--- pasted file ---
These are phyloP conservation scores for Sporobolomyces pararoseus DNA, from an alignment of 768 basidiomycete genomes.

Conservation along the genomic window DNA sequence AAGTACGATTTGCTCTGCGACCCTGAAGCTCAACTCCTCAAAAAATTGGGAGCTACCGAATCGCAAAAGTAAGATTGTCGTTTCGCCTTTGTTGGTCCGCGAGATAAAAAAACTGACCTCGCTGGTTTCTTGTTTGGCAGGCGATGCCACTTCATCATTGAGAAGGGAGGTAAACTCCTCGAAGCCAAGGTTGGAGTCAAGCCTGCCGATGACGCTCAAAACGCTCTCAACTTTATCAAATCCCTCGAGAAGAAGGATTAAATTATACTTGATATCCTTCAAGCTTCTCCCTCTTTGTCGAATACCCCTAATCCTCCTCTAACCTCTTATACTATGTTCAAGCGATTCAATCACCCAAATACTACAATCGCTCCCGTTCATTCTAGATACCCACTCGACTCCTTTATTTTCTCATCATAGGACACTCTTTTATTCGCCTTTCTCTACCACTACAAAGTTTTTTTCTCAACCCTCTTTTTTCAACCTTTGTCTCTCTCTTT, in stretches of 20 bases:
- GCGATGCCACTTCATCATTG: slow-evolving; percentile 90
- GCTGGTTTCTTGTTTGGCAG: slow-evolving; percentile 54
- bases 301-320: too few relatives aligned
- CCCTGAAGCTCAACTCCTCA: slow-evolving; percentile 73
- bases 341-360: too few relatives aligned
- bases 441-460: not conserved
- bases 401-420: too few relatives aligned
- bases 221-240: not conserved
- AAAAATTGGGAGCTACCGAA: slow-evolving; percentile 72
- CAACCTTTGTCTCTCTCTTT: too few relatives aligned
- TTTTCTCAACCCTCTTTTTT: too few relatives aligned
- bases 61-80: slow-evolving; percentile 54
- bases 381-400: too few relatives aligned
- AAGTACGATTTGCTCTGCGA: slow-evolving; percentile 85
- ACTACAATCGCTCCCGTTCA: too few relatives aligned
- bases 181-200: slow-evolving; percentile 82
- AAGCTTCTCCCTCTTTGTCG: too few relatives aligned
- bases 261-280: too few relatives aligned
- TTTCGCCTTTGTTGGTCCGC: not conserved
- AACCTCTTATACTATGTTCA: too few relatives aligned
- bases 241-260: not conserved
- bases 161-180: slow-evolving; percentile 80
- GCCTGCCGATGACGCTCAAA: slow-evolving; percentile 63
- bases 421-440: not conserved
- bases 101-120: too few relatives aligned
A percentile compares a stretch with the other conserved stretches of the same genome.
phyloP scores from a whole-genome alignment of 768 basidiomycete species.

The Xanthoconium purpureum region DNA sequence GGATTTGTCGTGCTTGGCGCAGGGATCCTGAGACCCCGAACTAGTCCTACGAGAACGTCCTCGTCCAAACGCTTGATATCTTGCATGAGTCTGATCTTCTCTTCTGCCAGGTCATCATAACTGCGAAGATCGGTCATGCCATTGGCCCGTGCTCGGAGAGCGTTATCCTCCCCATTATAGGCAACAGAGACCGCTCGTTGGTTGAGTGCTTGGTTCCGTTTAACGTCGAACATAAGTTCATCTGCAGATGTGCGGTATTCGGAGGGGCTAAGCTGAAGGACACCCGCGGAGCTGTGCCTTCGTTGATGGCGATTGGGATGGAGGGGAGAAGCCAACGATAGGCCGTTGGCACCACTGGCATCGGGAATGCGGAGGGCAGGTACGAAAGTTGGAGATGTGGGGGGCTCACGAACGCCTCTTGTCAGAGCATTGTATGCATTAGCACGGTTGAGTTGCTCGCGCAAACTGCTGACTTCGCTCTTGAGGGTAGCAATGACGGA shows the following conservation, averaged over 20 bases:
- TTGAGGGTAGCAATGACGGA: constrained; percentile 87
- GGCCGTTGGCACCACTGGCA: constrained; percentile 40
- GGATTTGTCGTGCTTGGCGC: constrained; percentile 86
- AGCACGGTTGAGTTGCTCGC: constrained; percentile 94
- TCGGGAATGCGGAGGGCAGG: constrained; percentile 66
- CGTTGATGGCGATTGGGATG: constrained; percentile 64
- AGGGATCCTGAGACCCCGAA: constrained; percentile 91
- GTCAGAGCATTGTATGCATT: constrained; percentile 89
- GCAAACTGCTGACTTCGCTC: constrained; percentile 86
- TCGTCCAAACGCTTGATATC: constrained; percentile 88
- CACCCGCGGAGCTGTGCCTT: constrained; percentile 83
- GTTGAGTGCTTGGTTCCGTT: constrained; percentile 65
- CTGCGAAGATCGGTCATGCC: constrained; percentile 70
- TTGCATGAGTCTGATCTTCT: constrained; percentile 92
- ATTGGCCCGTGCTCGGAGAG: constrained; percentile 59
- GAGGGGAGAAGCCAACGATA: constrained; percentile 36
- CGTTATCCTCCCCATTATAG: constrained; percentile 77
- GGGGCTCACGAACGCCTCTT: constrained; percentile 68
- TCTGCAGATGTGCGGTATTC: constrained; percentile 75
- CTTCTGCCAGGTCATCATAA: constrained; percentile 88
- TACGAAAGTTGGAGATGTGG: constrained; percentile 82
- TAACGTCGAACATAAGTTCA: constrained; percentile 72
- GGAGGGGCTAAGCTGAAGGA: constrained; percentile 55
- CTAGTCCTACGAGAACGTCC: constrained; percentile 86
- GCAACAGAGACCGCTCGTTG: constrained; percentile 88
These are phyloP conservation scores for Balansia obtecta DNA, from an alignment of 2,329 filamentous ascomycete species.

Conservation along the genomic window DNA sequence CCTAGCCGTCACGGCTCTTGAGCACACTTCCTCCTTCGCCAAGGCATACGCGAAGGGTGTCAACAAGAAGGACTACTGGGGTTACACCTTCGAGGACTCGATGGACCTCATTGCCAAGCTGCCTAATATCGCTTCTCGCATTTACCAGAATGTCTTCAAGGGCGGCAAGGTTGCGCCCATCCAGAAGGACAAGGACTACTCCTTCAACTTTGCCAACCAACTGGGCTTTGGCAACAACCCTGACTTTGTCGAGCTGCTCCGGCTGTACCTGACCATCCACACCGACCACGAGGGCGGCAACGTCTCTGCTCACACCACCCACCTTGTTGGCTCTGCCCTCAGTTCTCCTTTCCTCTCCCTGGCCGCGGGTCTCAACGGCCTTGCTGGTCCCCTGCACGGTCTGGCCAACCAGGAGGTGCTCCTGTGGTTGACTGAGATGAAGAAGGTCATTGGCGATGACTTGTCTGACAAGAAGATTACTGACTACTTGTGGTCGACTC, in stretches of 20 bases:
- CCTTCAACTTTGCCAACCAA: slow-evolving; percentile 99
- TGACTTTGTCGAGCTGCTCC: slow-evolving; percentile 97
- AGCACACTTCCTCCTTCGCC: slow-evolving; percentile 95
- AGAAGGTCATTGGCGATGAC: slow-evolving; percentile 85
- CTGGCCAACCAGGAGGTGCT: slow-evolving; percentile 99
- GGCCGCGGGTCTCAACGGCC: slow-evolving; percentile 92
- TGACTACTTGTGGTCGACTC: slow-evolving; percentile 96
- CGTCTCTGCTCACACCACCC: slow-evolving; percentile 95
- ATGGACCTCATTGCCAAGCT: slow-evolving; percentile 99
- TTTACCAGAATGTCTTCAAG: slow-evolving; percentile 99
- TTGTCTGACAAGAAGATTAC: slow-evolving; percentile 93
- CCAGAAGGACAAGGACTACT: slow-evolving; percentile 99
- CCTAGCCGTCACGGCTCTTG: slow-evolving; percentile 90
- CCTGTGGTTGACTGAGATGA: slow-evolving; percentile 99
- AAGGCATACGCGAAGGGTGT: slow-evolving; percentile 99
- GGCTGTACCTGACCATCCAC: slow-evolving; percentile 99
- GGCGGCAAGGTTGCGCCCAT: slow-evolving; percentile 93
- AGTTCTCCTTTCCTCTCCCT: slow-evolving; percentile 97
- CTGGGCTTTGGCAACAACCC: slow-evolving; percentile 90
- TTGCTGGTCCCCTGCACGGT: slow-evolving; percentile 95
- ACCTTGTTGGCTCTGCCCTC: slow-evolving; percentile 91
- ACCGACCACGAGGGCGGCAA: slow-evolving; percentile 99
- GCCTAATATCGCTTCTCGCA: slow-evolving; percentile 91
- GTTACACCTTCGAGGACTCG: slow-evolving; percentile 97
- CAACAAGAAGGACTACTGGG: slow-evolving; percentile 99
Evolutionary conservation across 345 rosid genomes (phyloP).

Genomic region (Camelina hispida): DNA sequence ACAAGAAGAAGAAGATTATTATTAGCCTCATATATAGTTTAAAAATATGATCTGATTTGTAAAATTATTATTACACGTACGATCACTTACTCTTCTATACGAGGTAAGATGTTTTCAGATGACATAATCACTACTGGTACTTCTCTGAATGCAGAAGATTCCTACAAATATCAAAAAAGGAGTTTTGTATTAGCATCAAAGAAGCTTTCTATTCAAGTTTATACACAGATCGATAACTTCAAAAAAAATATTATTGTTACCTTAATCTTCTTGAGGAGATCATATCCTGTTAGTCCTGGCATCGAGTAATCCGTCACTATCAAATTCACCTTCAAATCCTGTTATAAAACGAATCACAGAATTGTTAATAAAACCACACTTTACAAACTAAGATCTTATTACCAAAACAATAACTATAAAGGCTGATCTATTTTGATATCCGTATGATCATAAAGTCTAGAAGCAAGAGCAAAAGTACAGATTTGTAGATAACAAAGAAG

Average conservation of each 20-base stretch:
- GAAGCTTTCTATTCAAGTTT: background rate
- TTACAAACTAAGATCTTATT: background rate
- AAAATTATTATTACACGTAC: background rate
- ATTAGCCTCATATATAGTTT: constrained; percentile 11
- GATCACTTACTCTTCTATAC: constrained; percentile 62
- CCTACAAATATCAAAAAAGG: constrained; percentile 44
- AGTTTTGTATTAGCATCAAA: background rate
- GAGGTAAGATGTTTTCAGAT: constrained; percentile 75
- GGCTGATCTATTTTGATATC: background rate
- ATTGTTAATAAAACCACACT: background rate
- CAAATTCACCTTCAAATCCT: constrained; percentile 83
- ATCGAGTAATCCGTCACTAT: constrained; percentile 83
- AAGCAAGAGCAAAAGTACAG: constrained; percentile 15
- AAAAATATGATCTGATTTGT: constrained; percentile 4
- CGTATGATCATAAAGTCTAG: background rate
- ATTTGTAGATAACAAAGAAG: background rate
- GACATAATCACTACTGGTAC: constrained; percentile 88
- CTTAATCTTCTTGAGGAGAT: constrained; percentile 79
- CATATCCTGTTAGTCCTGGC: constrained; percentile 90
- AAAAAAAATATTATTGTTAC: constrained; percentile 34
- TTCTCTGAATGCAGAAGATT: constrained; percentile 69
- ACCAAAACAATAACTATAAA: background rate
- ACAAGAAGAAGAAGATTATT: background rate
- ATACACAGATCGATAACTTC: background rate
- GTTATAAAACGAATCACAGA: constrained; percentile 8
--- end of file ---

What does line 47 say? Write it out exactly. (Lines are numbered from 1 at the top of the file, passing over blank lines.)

- CGTTATCCTCCCCATTATAG: constrained; percentile 77